Extending Building Life cycle Case Study: Empire State Building Energy Retrofit

Tocci Stock

This week we are kicking off a series of posts here on coolcalmconstructed that focus on extending the life cycle of your building. Here is the first one:

This year, the Empire State Building (ESB) celebrates its 79th birthday. Despite its first few years of rocky operation, this iconic building is among the most famous in the world. Recently, Jeremy Garczynski, a VDC Modeler at Tocci, attended a presentation about the  careful planning and new initiatives which are underway to keep the building strong, efficient and economically viable. Here are his notes:

The ownership of the ESB recently embarked on a “deep energy retrofit” of the building, which is part of a greater repositioning of the building. As part of this repositioning, the ownership decided to use it as an opportunity to do something really radical: reduce energy consumption by 38% using cost-effective methods. ESB ownership worked with a variety of partners including Johnson Controls, Inc. (JCI) as the preferred energy service company (ESCO), Jones Lang LaSalle (JLL) as the project manager, Rocky Mountain Institute as the peer reviewer and sustainability expert, and the Clinton Climate Initiative as the analyzer of all energy use and cost in building.

This project is groundbreaking due to the lack of data that exists for pre-war multitenant building retrofits trying to reduce operating costs and carbon emissions. The project team hopes that the information from the ESB retrofit will be used as a blueprint for other large offices buildings.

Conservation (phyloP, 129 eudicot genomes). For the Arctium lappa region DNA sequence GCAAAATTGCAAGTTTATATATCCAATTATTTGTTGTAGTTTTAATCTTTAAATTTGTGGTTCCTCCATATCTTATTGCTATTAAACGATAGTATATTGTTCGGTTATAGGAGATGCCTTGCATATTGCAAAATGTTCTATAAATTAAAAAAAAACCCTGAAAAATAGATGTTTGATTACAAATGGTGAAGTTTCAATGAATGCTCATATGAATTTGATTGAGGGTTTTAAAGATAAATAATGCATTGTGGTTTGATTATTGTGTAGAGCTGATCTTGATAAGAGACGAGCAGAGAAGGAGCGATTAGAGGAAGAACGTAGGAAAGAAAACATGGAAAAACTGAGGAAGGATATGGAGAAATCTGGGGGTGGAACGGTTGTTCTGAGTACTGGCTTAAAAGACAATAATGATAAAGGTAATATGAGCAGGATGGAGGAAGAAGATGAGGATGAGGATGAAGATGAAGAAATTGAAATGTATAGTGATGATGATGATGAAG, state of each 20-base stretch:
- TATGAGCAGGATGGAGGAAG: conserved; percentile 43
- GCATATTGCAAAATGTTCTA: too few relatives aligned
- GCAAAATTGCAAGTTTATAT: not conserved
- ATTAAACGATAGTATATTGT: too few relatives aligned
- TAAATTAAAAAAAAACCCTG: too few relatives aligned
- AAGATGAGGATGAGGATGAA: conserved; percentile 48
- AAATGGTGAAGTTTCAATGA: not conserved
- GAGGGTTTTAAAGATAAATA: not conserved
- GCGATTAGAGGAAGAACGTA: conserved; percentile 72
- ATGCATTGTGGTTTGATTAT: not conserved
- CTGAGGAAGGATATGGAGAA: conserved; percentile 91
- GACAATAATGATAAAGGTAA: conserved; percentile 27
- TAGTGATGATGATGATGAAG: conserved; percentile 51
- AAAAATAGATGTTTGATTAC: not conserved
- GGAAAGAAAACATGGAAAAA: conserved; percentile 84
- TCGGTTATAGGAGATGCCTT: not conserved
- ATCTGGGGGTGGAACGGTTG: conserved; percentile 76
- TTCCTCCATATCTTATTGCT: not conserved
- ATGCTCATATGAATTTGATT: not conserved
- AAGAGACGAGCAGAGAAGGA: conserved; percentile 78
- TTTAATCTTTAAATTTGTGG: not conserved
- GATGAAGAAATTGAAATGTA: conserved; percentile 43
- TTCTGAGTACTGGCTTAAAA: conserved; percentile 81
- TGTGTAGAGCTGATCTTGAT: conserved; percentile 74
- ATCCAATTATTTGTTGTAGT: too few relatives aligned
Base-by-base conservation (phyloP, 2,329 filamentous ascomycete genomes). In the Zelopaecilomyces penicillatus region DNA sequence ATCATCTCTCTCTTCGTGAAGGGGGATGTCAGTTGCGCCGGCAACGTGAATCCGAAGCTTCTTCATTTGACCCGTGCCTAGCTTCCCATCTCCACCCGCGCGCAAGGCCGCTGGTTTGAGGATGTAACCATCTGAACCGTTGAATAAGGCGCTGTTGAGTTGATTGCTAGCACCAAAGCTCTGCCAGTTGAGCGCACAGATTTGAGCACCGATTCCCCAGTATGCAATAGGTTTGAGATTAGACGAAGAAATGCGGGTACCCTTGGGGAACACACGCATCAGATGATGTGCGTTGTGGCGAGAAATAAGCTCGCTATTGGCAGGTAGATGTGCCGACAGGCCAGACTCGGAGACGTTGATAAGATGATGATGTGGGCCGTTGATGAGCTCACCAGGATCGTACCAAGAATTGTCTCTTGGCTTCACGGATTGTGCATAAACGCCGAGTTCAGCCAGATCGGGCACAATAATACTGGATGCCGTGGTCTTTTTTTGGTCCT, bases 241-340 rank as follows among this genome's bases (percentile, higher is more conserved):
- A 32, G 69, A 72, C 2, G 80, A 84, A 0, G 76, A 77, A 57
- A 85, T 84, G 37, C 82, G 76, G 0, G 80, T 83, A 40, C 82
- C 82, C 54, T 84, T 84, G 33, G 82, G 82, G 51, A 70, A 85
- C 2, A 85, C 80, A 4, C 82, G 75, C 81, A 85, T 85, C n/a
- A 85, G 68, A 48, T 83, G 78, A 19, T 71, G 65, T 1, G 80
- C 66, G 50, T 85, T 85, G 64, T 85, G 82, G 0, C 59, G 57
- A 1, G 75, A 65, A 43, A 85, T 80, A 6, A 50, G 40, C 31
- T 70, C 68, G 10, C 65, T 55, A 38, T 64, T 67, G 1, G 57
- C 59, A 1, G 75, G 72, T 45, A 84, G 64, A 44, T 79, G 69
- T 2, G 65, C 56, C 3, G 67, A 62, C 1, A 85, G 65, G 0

The team started by determining what initiatives to move forward with. They took a wish-list of dozens of green projects and compared them by initial cost, carbon savings and cost savings. They then narrowed the list down to eight initiatives which would provide the highest ROI both financially and sustainably. An eQuest model was created to compare energy consumption baseline and the cost benefit of each improvement. The results of the analysis were integrated with sustainability ratings, architectural programs, and operational practices, enabling the team to select initiatives. Here is the final list:

Radiative Barrier – this involves installing insulated barriers between radiators and decorative iron panels, where insulation had been lacking.

Tenant Demand Control Ventilation – dampers and CO2 sensors will be added

Tenant Daylighting, Lighting, and Plugs – by increasing daylighting and ambient/task lighting the electric load is decreased enough to reduce equipment costs (see chiller plant)

Balance of Direct Digital Controls (DDC) – updating and synchronization of the building controls

Chiller Plant Retrofit – 4 new electric chillers will be installed which were exchanged for smaller ones as a result of smaller lighting demands.

VAV Air Handling Units – Upgrading the AHU’s and how they’re laid out

Building Windows – approx. 6500 windows will be replaced with krypton/argon gas filled double-paned glass. Resulting in windows that have an increased insulating value from R-2 to R-6

Tenant Energy Management

The Tenant Energy Management strategy is an important aspect of this deep energy retrofit. The transparency of energy use information enables tenants to observe their energy use in comparison with similar tenants in the building, in hopes that a “keeping up with the Jones” mentality will spur further sustainable endeavors.  Each tenant has the ability to access the eQuest model to aid in evaluating their energy use.

While not every building is as large and prominent as the Empire State Building, the steps being taken in this energy retrofit are applicable to many buildings and are an important step toward extending the life cycle of any building. This process of energy analysis will only become easier and more accurate in the future as more projects are modeled from design through construction and operations.



Responses

  1. How long does the empire state building at all can exists?
    If it is now 79, I wonder how long. Because in 1931 the knowledge about cement might not be as good as today. So I have read that former cement is only stable for 100 years.
    That would mean at arround 2032 the building must be teared down, or?

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